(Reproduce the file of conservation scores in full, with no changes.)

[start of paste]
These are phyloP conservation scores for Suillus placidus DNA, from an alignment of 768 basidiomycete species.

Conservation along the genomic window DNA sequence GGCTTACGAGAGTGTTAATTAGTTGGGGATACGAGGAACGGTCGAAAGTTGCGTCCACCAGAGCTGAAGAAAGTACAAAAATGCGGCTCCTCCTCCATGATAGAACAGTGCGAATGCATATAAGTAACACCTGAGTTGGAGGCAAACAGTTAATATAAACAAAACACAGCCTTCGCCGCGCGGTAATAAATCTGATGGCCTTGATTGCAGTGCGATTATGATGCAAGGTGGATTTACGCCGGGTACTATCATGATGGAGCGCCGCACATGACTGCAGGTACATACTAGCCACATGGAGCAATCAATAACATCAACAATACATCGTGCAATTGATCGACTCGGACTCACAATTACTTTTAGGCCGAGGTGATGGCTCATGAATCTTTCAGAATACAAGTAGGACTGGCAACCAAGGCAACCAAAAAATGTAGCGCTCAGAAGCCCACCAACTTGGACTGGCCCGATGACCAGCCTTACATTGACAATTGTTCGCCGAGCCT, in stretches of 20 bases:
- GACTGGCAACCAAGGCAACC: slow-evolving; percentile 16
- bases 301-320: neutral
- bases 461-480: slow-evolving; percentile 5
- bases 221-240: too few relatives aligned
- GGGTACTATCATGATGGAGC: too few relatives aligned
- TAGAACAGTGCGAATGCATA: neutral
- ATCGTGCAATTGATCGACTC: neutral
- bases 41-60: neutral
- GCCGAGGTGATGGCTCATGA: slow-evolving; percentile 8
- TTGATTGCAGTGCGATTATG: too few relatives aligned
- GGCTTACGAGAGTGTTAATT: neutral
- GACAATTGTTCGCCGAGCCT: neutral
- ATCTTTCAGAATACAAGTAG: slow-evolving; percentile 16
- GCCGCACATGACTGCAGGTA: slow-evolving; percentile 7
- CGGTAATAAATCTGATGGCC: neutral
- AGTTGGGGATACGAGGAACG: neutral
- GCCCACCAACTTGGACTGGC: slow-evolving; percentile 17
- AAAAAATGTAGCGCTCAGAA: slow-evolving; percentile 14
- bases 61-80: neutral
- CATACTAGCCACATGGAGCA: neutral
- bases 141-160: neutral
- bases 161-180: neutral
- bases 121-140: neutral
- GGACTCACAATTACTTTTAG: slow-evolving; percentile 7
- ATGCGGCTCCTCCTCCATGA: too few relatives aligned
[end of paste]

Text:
These are phyloP conservation scores for Suillus placidus DNA, from an alignment of 768 basidiomycete species.

Conservation along the genomic window DNA sequence GGCTTACGAGAGTGTTAATTAGTTGGGGATACGAGGAACGGTCGAAAGTTGCGTCCACCAGAGCTGAAGAAAGTACAAAAATGCGGCTCCTCCTCCATGATAGAACAGTGCGAATGCATATAAGTAACACCTGAGTTGGAGGCAAACAGTTAATATAAACAAAACACAGCCTTCGCCGCGCGGTAATAAATCTGATGGCCTTGATTGCAGTGCGATTATGATGCAAGGTGGATTTACGCCGGGTACTATCATGATGGAGCGCCGCACATGACTGCAGGTACATACTAGCCACATGGAGCAATCAATAACATCAACAATACATCGTGCAATTGATCGACTCGGACTCACAATTACTTTTAGGCCGAGGTGATGGCTCATGAATCTTTCAGAATACAAGTAGGACTGGCAACCAAGGCAACCAAAAAATGTAGCGCTCAGAAGCCCACCAACTTGGACTGGCCCGATGACCAGCCTTACATTGACAATTGTTCGCCGAGCCT, in stretches of 20 bases:
- GACTGGCAACCAAGGCAACC: slow-evolving; percentile 16
- bases 301-320: neutral
- bases 461-480: slow-evolving; percentile 5
- bases 221-240: too few relatives aligned
- GGGTACTATCATGATGGAGC: too few relatives aligned
- TAGAACAGTGCGAATGCATA: neutral
- ATCGTGCAATTGATCGACTC: neutral
- bases 41-60: neutral
- GCCGAGGTGATGGCTCATGA: slow-evolving; percentile 8
- TTGATTGCAGTGCGATTATG: too few relatives aligned
- GGCTTACGAGAGTGTTAATT: neutral
- GACAATTGTTCGCCGAGCCT: neutral
- ATCTTTCAGAATACAAGTAG: slow-evolving; percentile 16
- GCCGCACATGACTGCAGGTA: slow-evolving; percentile 7
- CGGTAATAAATCTGATGGCC: neutral
- AGTTGGGGATACGAGGAACG: neutral
- GCCCACCAACTTGGACTGGC: slow-evolving; percentile 17
- AAAAAATGTAGCGCTCAGAA: slow-evolving; percentile 14
- bases 61-80: neutral
- CATACTAGCCACATGGAGCA: neutral
- bases 141-160: neutral
- bases 161-180: neutral
- bases 121-140: neutral
- GGACTCACAATTACTTTTAG: slow-evolving; percentile 7
- ATGCGGCTCCTCCTCCATGA: too few relatives aligned